The endpoints of this study were mortality from all causes and from CMD. Deaths among HUNT2 and HUNT3 participants were identified through linkage to the Norwegian Causes of Death Registry using their unique Personal Identification Number, assigned to every Norwegian citizen at birth. We obtained death information for the period from 1 January 1994 to 31 December 2010. Each participant contributed person years from the date of the clinical examination until the date of death or until the end of follow-up, whichever came first. Causes of death were coded based on the International Classification of Disease (ICD). We identified deaths from CMD (diseases of the circulatory system, and endocrine, nutritional and metabolic diseases) using ICD-9 (codes 240–279, 390–459) for deaths occurring up to 1996 and ICD-10 (codes E10-E16, E65-E68, I00-I99) for deaths from 1996 onwards.
The relationship between the various measures of sitting (total, occupational, TV-viewing) and mortality was analysed using Cox proportional hazards models for both all-cause mortality and CMD mortality. Age was the time scale used with age at screening as the time of study entry and age at death/censoring as the exit time. Age, rather than time-on-study, was used as the time scale as previous simulation studies have shown that the former method yields more accurate results because risk estimates are calculated on people of the same age.20 Total sitting time was divided into four categories <4, 4–<7, 7–<10 and ≥10 h/day based on the distribution of the data, with <4 h/day as the reference category. For analyses of TV/DVD viewing, the two categories watched 4–6 and >6 h/day were combined because of small cell sizes and watching <1 h/day was the reference category. Occupational sitting used ‘Work that mostly involves sitting’ as the reference category.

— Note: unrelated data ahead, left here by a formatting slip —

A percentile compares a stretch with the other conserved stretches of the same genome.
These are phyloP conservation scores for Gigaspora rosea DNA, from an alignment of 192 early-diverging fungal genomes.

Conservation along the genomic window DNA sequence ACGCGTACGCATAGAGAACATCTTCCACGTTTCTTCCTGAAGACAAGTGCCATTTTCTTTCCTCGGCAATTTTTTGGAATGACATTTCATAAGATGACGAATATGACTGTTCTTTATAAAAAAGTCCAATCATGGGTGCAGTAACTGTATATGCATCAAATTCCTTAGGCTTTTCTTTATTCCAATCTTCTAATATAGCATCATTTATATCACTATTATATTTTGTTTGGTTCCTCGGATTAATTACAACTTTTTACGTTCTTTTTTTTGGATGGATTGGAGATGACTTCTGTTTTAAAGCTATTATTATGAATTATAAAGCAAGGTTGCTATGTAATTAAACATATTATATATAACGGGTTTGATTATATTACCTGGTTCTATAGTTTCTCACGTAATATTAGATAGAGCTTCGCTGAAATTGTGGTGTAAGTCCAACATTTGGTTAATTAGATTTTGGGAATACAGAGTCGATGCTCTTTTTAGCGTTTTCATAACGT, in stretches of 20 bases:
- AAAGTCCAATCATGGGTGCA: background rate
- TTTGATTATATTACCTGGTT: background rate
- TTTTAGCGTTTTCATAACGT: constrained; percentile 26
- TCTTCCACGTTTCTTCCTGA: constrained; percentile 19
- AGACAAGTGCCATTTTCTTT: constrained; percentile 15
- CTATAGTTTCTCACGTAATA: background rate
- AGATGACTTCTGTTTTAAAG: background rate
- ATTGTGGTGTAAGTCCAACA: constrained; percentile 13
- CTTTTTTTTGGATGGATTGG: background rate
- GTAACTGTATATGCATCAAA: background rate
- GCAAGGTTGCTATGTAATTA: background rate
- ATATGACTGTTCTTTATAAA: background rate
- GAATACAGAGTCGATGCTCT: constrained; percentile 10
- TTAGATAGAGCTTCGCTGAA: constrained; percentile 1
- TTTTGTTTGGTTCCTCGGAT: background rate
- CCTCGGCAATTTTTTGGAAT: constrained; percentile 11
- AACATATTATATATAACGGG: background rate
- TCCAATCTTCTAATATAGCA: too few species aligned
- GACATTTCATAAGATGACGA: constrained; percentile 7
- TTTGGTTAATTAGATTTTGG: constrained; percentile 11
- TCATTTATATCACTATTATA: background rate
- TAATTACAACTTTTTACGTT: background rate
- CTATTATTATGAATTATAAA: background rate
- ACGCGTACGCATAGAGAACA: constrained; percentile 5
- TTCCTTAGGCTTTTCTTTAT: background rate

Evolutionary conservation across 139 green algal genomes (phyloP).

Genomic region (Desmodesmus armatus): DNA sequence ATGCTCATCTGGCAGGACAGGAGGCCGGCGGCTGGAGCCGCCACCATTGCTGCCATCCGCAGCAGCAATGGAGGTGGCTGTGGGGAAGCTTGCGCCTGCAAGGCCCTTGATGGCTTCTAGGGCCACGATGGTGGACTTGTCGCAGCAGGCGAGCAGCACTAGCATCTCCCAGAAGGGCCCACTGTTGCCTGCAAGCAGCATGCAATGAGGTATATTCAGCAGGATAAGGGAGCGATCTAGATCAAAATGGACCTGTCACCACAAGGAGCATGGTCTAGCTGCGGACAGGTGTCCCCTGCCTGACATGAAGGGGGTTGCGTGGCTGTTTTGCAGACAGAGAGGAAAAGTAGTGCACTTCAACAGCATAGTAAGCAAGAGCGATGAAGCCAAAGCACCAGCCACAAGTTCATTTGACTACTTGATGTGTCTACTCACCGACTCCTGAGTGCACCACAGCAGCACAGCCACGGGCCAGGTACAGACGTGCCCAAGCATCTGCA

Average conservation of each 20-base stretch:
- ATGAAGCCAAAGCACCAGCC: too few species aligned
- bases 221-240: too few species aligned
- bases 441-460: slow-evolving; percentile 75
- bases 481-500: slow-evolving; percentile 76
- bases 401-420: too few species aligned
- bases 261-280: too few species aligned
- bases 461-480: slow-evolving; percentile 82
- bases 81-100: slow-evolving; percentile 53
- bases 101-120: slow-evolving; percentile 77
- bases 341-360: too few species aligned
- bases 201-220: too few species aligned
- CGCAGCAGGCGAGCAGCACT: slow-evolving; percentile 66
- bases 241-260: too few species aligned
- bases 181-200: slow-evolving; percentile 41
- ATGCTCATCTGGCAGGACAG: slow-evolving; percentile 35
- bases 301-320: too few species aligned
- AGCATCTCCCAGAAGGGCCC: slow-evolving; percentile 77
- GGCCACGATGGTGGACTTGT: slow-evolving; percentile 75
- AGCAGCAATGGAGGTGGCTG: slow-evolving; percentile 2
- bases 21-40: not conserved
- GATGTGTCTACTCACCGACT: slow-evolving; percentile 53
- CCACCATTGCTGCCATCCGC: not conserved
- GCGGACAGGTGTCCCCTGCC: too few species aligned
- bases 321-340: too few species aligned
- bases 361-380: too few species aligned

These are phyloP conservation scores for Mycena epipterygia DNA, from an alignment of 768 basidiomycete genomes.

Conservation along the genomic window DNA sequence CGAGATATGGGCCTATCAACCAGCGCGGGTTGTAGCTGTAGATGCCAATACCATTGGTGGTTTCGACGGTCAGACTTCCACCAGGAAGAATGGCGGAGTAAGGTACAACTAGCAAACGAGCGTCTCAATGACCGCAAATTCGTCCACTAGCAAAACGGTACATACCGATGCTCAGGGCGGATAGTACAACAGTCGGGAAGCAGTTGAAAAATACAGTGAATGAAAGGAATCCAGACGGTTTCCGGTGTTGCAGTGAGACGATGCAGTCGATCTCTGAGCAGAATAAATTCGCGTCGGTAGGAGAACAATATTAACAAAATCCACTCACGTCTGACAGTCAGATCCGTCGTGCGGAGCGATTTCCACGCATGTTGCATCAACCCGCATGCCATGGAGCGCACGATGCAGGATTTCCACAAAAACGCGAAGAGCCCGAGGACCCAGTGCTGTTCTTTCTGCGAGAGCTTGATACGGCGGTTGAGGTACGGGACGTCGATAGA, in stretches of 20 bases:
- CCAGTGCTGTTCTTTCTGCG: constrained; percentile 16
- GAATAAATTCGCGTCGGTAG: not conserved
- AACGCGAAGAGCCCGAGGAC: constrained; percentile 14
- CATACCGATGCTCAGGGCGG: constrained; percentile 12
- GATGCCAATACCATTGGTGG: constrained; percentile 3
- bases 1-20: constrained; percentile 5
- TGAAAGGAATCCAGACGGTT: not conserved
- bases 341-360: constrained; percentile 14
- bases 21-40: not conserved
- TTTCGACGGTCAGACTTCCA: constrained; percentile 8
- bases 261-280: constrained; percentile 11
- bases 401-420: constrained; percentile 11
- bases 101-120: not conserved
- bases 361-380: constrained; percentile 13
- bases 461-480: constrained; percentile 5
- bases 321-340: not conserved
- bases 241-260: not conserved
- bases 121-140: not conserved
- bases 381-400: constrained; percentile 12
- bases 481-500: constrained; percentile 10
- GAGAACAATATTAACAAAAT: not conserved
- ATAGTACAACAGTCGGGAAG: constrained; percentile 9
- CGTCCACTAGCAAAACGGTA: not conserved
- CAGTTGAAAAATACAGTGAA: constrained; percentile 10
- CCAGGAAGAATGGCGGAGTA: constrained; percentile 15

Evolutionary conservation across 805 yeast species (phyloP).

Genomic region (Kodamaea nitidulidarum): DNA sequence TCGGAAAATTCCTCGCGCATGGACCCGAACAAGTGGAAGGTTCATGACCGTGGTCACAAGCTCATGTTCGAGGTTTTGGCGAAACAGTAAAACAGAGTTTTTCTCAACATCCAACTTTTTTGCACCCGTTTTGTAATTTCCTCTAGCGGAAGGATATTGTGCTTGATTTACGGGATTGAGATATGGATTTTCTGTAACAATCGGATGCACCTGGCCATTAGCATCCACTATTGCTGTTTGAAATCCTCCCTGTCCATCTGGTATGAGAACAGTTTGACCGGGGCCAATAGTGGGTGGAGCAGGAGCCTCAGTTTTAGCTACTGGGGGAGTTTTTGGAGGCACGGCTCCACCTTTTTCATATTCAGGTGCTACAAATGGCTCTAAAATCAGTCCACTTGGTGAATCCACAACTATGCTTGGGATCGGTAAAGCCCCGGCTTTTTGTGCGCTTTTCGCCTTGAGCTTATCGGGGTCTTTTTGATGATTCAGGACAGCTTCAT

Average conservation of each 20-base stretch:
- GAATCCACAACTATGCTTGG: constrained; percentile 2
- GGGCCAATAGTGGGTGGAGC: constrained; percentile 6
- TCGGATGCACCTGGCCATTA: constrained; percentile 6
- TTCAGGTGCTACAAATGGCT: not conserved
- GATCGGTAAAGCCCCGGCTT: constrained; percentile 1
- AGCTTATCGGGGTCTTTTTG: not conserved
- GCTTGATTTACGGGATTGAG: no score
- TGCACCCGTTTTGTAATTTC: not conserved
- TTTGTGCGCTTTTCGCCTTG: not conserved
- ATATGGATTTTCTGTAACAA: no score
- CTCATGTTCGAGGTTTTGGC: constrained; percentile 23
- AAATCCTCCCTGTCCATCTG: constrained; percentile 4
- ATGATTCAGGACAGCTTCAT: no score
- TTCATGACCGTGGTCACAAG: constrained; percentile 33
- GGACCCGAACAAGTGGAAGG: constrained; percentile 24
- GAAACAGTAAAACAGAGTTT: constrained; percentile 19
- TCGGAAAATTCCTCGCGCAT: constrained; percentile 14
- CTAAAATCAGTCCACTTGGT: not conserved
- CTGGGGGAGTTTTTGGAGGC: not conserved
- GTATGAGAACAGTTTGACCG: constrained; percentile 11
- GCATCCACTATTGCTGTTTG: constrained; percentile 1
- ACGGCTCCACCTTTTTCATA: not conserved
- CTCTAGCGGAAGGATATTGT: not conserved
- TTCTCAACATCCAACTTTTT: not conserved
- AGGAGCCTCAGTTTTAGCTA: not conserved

All models were adjusted for sex, educational level, BMI category, meeting physical activity guidelines (yes/no), smoking status and general health, whether the person reported CMD. To maximise the statistical power, participants with missing values for education and BMI were modelled as a separate missing category. The assumption for proportionality (for sitting categories) was tested using analytic and graphical means21 and was met by all models. All analyses were conducted with Stata V.11.1 (StataCorp LP, College Station, Texas, USA, 2009) and used a 0.05 threshold for statistical significance.